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The Madness Of Full Metal Jacket

“Matthew, don’t allow yourself to ask “Why is he doing this to me?” Wonder why is he doing this to himself.”

The blown-to-hell chaos of productions like Apocalypse Now, Fitzcarraldo and Jaws are often evoked as legendary examples of disasters turned into classic motion pictures, but after reading Matthew Modine’s Full Metal Jacket Diary, I get the feeling that was par for Stanley Kubrick.

It’s one thing to hear stray anecdotes about life on his films, but it’s something quite different to swim through a first-person account of an entire project — an account that isn’t even a memoir but a digested arrangement of actual diary entires written as it all went down.

I recently grabbed a copy, one of only a few hundred remaining, from the original 2005 run of 20,000, and devoured it in one night. It’s not a rigidly detailed portrait like Taschen’s The Greatest Movie Never Made, but more an impressionistic experience mixing text and photos taken by Modine on set and elsewhere. That said, between these two books, you couldn’t ask for a better example of how Kubrick operated as a filmmaker from pre-production through shooting; the first phase seemed ruthlessly controlled and pedantic in his acquisition of research, the second was completely freeform.

Full Metal Jacket was in production from August 1985 through September 1986, including a 3-month break while Lee Ermy recovered from a car accident. Those who recall reading about The Shining and Eyes Wide Shut in newspapers know it went the same way on those films too. Full Metal Jacket took so long to make that Oliver Stone was able to convince investors to fund Platoon based on Kubrick making a Vietnam film, and he beat Kubrick to the punch, sucking a lot of air out of FMJ‘s release six months later.

Considering that Modine is a true ambassador for FMJ, regularly conducting Q&A’s at screenings and even developing a FMJ iPhone app, the most revelatory aspect about his experience on the film is how utterly miserable he seemed while making it — it dragged and dragged, there was no real shooting schedule, they’d shoot on any given day whatever Kubrick felt like shooting, and he’d never explain his intentions: shoot, reshoot, shoot, reshoot…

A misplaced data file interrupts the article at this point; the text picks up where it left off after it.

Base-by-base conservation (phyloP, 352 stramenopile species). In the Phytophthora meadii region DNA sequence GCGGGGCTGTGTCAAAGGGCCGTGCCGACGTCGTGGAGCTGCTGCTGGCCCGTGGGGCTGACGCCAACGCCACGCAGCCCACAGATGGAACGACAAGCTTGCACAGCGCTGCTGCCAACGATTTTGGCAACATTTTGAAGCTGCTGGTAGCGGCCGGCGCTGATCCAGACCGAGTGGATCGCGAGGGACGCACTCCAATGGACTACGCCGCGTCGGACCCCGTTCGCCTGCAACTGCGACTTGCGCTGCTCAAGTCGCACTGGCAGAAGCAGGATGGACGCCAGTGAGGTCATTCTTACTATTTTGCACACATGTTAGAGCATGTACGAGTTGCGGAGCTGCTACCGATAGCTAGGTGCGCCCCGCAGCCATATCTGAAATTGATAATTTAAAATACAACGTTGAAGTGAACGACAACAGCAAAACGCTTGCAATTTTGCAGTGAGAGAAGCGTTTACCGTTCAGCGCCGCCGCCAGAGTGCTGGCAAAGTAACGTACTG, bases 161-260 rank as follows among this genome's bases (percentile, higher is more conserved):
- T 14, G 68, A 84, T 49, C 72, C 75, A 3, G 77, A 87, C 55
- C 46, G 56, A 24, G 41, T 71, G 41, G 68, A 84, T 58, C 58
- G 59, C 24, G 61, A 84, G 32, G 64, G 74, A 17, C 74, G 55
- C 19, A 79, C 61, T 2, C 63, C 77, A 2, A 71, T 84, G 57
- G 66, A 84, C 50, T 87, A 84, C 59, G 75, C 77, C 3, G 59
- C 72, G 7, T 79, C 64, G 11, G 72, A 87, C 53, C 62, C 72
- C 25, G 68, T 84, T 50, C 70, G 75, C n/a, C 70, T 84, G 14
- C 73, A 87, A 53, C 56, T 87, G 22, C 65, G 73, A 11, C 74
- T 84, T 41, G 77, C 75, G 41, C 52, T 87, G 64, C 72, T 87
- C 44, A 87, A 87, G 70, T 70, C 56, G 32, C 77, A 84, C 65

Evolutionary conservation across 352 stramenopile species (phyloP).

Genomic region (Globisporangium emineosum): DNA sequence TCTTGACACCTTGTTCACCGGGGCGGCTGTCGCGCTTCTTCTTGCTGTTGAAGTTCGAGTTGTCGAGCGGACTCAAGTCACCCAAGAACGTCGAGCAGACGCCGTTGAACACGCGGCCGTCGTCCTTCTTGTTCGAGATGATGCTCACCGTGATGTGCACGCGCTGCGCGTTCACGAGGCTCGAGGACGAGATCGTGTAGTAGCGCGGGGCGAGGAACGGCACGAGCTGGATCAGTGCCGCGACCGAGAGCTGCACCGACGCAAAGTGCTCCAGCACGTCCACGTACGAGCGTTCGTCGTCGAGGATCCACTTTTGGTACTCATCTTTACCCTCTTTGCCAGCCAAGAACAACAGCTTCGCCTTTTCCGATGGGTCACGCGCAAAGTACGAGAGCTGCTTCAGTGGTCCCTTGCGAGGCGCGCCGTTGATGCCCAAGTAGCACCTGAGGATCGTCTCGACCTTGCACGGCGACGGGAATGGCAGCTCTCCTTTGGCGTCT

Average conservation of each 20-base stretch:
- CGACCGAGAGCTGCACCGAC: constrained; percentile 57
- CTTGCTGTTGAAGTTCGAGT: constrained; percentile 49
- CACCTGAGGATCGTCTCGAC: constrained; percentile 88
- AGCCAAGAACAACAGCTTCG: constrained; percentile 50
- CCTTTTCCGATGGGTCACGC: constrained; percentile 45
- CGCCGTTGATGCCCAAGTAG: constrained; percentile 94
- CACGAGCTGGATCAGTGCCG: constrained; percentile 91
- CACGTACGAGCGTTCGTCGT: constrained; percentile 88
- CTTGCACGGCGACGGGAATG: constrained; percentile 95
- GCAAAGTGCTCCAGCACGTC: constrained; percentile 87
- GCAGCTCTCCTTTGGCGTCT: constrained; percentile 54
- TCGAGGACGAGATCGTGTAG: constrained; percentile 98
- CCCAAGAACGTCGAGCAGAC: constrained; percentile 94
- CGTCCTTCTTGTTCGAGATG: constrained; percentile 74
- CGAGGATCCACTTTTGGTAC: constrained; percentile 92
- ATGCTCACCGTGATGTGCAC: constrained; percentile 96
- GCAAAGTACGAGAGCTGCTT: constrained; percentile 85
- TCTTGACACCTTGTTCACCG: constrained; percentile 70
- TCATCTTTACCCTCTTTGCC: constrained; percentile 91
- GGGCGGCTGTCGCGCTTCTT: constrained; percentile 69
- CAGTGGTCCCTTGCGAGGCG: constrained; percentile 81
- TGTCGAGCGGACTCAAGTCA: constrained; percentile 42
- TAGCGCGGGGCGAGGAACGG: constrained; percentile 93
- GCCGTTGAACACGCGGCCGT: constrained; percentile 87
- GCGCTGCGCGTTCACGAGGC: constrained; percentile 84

The stories relayed include, among others: Modine arguing with Kubrick about whether he could leave the set to be with his wife during childbirth; the camera crew measuring Kubrick’s camera placement within an eighth of an inch, and after several attempts at the setup without his satisfaction, they were forced to spend an hour chipping away at concrete debris to get it right; Kubrick spending an entire day doing master takes of the troop meeting the moped hooker, then redoing the shot the following day because he didn’t like the exposure; Modine and D’Onofrio getting into a feud and respectively setting up a punching bag and free weights in their dressing rooms as a show of masculine strength; time after time, Kubrick would say a scene only required two-to-three days of shooting, then they’d still be at it weeks later; Kubrick locked in a port-o-potty and giving directions to an AD to where he was without explicitly saying where he was because he didn’t want to reveal his situation over the radio; even actors threatening a mutiny because Kubrick repeatedly violated union rules.

Whereas another “perfectionist” director like David Fincher is also known for doing a high level of takes, his approach compared to Kubrick’s is almost antithetical. Fincher predesigns everything, and shoots until he gets what he wants. Kubrick, on the other hand, never knew what he wanted — he was making it up as he went along, searching for the answers to questions only he knew, creating refined order out of complete entropy. The one thing they agree on is that multiple takes are necessary primarily because actors don’t know their lines.

Can you imagine working with a filmmaker whose every production would be considered by normal definition a “runaway production?” In this light, the book’s most sympathetic portrait is reserved for Kubrick’s longtime assistant Leon Vitali — chain-smoking, always clutching a stack of papers to his chest, always remaining calm. At a screening of Barry Lyndon, in ’07, during a Q&A with Vitali, Modine’s wife, Cari, in the audience, referred to him as a “genius enabler.”

If you’re a Kubrick obsessive like me, Full Metal Jacket Diary is a must-have. You’ll truly question the fine line between genius and insanity.

From our Fall 2005 issue, more about Full Metal Jacket Diary.

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